Announced this week nationally by Goodyear dealers in every city and town is an unusual tire merchandising event, centering around the product of a large manufacturer, in the opinion of Monroe Kopisca, local dealer, who says that for nine days, starting August 22, Goodyear G-3 All-Weather Tread tires are being offered at new, low prices in an out-of-the-ordinary type plan.

“Wet weather,” Mr. Kopisca said, “is just ahead, you know, and slippery roads demand tires that will stop, for safety’s sake. Skids are the first cause of a majority of accidents.

“We are interested in putting good tires on cars now, when they can be seasoned well, so in cool weather they will provide up to 20 per cent more mileage than if they had been applied during the extremely hot weather.

“We are ready and willing to make inspections of anyone’s tires to be sure they are highway safe. And there is no obligation involved. America’s motoring death toll can be cut drastically by adoption of safety measures and good tire equipment is a logical place at which to start.”

World’s Largest Water Tower Rises Here

First like a tipless cone, next like a tapering column, next like a champagne glass and then like a giant goblet Shakopee’s new 250,000-gallon water tank is now rearing its yet unfinished head against the city’s southern sky. Its blue-gray steel body now splotched with rust from exposure to frequent rains, will soon glow like lustrous silver, but not until its spherical head has been formed to complete its collar-button figure.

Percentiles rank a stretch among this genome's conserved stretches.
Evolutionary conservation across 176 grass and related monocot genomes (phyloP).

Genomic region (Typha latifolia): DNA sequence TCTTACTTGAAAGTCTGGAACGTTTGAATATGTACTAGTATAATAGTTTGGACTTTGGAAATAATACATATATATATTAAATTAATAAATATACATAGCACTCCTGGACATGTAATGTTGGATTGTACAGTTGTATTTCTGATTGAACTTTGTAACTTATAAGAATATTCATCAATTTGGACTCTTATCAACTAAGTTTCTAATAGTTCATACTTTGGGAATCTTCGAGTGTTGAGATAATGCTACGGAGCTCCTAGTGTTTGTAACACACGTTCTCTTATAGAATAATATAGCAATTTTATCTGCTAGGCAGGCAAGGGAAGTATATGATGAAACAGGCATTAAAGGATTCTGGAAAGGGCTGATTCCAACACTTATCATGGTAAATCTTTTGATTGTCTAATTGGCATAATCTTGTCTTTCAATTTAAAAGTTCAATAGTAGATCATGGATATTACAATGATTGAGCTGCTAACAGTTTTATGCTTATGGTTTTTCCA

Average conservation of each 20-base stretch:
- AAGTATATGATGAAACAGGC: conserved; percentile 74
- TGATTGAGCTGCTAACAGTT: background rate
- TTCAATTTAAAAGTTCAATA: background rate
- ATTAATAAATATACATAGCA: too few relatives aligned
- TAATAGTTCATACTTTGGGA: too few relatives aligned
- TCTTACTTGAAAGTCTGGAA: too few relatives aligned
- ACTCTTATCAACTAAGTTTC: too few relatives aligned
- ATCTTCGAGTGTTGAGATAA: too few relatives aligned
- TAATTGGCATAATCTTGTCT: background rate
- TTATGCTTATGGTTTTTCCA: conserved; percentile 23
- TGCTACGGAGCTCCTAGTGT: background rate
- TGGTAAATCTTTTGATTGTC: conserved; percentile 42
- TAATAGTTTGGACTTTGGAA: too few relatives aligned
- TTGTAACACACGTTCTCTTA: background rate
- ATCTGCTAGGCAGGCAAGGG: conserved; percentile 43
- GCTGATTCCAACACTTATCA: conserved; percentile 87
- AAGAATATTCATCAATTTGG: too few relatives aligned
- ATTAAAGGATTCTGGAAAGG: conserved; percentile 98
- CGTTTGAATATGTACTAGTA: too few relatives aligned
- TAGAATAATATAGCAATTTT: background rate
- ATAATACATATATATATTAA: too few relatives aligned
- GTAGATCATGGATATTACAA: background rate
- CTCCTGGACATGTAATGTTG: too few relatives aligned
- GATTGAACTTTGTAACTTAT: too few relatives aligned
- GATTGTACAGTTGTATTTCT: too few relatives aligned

The 130-foot tank, weighing 1515 tons and the largest of its kind in the world, is expected to be completed early in September.

Aug. 29, 1940

NEW SHOE SHOP—Opening in Shakopee Friday, August 30. Specializing in first class workmanship, prompt service. Watch for special announcement next week. MIRACLE SHOE SHOP, Ketterer Bldg. Basement, V. A. KRONFUSS, shoemaker.

Nick Schudrop Fifty Years a Thresher. Nick Schudrop, who has lived and worked in this section of Scott county for many years, informed an Argus-Tribune reporter the other day that he has rounded out a half century as a thresher. Fifty years is quite a spell for Nick to look back to and contemplate that from year to year, during all of that time, he helped thresh out a great many bushels of grain. It would indeed be interesting to know how many thousands of bushels it would figure up to. It would be a pretty sizable pile of grain, wouldn’t it?

Scott County Booth Places High At State Fair